What do we mean by 'a grape variety' or cultivar? Does its name on a label tell us about the taste of wine -- or about human longing for conceptual simplicity?
Gewurztraminer, Alsace Andrew Jefford ©
The more I read about the subject; the more I taste wines from ‘the same variety’ produced in different places; the more that I consider the highly technical distinction between variety and mutation; and the more that DNA insights reveal genetic links between varieties that make absolutely no sense whatsoever in relation to aroma and flavour; then the more questionable our attachment to the notion of variety begins to seem.
I understand its scientific inevitability — and it’s hard to find an easier route to wine knowledge than by tracking grape varieties. As I wrote here last October, varieties seem to represent a kind of grammar of wine. Those names and their flavour profiles … they’re just so tempting!
When you start to put wines in your mouth, though, the system begins to collapse. And the more you taste, the more it collapses. Too much ‘varietal thinking’, in other words, may inhibit and shackle wine appreciation. If we were to regard place and the cultural traditions of place as the primary translators of wine flavour, and variety as secondary and anecdotal, we’d be wiser wine lovers.
Of course it’s interesting to know that Gewurztraminer and Savagnin are ‘the same grape variety’. It doesn’t alter the fact a great Alsace Gewurztraminer is wildly different to a varietal Savagnin from Arbois or the Côtes du Jura (let alone vin jaune). One is exotically perfumed, languid on the tongue and almost devoid of acidity; the other smells either coolly and reticently fruity or intriguingly tangy, and the acidity can hit your tongue like an axe.
I was lucky enough to taste the wonderfully poised and athletic 2005 Clos St Jacques from Rousseau recently at the table of a generous friend. The ‘same variety’ as Zind-Humbrecht’s balsam-and-honey-laden 2010 Clos St Urban Rangen de Thann Pinot Gris, tasted in Alsace in September? Not in any sensual universe I know.
What we learn from this, I think, is that the implications of genetic damage or errors in the DNA of a single variety can be far more consequential, to the human eye, nose and mouth, than the DNA boundary markers between varieties, even though that damage or those errors might be minute or insignificant in the DNA profile as a whole. It’s, um, weird.
The paradoxes aren’t restricted to mutants, though. A couple of weeks ago, I tasted (in the same afternoon) a Tannat from the Alta Mesa AVA in warm Lodi (made by Ursa Vineyards using fruit from Ron Silva’s Silvaspoons vineyard) a couple of hours before trying a barrel sample of the 2012 Vignes Préphylloxériques, a Tannat produced from a tiny, ancient parcel in St Mont by the excellent Plaimont Producteurs cooperative.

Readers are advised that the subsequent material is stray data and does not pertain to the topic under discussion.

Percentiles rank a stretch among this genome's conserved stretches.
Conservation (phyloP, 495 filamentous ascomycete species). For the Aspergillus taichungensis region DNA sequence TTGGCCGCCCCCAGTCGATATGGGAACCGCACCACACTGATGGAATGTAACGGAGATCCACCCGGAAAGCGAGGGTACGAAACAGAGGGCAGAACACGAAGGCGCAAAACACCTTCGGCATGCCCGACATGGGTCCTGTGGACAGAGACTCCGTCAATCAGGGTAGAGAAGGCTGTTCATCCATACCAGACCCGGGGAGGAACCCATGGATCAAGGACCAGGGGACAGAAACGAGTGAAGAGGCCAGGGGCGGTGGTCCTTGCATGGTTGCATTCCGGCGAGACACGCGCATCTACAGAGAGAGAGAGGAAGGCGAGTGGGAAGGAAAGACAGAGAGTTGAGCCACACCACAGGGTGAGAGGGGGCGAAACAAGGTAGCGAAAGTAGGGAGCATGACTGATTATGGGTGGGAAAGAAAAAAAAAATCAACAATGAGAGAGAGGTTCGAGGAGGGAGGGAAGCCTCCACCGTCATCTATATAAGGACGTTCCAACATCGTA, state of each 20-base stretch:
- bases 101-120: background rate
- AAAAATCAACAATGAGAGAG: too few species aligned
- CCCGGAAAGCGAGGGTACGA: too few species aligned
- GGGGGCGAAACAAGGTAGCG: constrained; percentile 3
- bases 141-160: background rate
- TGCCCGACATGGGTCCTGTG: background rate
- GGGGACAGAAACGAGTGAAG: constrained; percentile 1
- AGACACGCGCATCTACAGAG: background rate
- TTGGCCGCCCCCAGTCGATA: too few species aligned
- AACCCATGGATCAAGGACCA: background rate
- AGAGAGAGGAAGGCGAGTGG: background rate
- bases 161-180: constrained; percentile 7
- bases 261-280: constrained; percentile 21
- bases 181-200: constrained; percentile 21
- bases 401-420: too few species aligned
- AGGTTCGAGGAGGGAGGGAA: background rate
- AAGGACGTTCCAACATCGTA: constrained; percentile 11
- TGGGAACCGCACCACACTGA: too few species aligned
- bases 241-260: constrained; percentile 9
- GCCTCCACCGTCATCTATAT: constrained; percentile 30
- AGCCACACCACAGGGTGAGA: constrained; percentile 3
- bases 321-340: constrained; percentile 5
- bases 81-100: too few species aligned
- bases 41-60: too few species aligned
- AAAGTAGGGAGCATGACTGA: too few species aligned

No mutational tension here, in other words; it’s the same variety, if not necessarily clonally identical. Once again, though, the wines were unrecognizably different from one another. The former was soft and untannic, trembling like a jellyfish, rich with burnt blackberry; the latter was invigorating, resonant and profoundly tannic, more guardsman than gelatinous zooplankton. Not only were they different in flavour analogies, but they were a shocking structural contrast. I was tasting two places, and two wine cultures. Other varieties grown in each place would surely have told the same tale. The variety, in fact, was an impediment to understanding.
So are we really doing a favour to Marlborough’s Sauvignon growers by continually benchmarking their wines against Sancerre or Pouilly-Fumé? Mendoza Malbec isn’t similar to Cahors at all; Rutherford Cabernet and Margaux have almost nothing in common. Tasting Chablis seems to me to be irrelevant if you want to make (or enjoy) a white wine which happens to come from Chardonnay grapes in Margaret River. China’s Cabernet Gernischt is “the same as” Chile’s Carmenère – but in another sense it isn’t. We’ve all noted that paradox, surely, with ‘Syrah’ and ‘Shiraz’, or with ‘Pinot Gris’ and ‘Pinot Grigio’ – which is why producers of each, in new global locations, carefully consider which name to use. We pay lip-service to place, but we continue to organize our wine thinking, and build our wine aesthetics, around the superannuated varietal model. I’m as guilty of this as anyone; not to clutch at that tempting template is so difficult.
It may, though, be time to move on to the post-cultivar age. Why make a fetish of what is no more than the third most important thing about a wine?
Written by Andrew Jefford